Counterinsurgency and the Global War on Terror: Military Culture and Irregular Warby Robert Cassidy
Pub. Date: 03/28/2008
Publisher: Stanford University Press
Since September 2001, the United States has waged what the government initially called the "global war on terrorism (GWOT)." Beginning in late 2005 and early 2006, the term Long War began to appear in U.S. security documents such as the National Security Council's National Strategy for Victory in Iraq and in statements by the U.S. Secretary of Defense and the… See more details below
Since September 2001, the United States has waged what the government initially called the "global war on terrorism (GWOT)." Beginning in late 2005 and early 2006, the term Long War began to appear in U.S. security documents such as the National Security Council's National Strategy for Victory in Iraq and in statements by the U.S. Secretary of Defense and the Chairman of the JCS. The description Long Warunlimited in time and space and continuing for decadesis closer to reality and more useful than GWOT.
Colonel Robert Cassidy argues that this protracted struggle is more correctly viewed as a global insurgency and counterinsurgency. Al Qaeda and its affiliates, he maintains, comprise a novel and evolving form of networked insurgents who operate globally, harnessing the advantages of globalization and the information age. They employ terrorism as a tactic, subsuming terror within their overarching aim of undermining the Western-dominated system of states. Placing the war against al Qaeda and its allied groups and organizations in the context of a global insurgency has vital implications for doctrine, interagency coordination, and military cultural changeall reviewed in this important work.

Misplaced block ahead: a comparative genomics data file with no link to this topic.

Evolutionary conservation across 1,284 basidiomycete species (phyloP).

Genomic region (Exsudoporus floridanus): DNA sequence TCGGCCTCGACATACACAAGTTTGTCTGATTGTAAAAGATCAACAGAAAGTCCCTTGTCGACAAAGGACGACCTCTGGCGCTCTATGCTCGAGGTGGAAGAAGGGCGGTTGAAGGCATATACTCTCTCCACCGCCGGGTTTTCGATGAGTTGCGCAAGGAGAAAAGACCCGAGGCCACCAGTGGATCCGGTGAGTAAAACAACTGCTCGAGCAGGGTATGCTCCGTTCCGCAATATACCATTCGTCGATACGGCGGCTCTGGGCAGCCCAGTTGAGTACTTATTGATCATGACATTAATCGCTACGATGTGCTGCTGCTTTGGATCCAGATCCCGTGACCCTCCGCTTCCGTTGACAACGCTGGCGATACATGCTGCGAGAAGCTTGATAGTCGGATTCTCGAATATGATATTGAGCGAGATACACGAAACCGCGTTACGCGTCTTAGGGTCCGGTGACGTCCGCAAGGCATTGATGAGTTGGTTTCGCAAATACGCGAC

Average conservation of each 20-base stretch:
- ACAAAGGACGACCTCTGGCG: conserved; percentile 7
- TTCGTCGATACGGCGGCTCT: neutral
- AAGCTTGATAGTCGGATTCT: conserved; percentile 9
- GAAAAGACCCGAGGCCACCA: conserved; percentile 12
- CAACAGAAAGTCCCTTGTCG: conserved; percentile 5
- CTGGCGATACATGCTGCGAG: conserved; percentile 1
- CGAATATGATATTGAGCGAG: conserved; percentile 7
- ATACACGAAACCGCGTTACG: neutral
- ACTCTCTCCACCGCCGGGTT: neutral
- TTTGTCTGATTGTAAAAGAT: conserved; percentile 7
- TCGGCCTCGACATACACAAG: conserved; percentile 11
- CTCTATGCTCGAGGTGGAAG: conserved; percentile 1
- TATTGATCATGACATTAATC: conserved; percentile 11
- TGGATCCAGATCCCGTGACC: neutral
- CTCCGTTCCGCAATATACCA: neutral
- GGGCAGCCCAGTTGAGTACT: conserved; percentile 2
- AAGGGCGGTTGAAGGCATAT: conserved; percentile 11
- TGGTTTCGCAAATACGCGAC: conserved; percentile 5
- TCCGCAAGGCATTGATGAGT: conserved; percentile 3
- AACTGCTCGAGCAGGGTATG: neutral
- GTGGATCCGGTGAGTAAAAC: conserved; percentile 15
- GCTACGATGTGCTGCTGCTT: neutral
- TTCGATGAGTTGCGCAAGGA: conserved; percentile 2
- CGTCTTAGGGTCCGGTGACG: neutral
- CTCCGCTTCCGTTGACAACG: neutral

He first offers a distilled analysis of al Qaeda and its associated networks, with a particular focus on ideology and culture. In subsequent chapters, he elucidates the challenges big powers face when they prosecute counterinsurgencies, using historical examples from Russian, American, British, and French counterinsurgent wars before 2001. The book concludes with recommendations for the integration and command and control of indigenous forces and other agencies.
- Stanford University Press
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Table of ContentsPreface vii
World War X: The Revolution in Global Insurgency 1
Big Powers and Small Wars: The Paradoxes of Asymmetric Conflict 21
Russian Military Culture and Counterinsurgency: Pavlov Meets Jihad 37
British Military Culture and Counterinsurgency: Less Is Better 73
American Military Culture and Counterinsurgency: Another Street Without Joy 99
Success in Counterinsurgency 127
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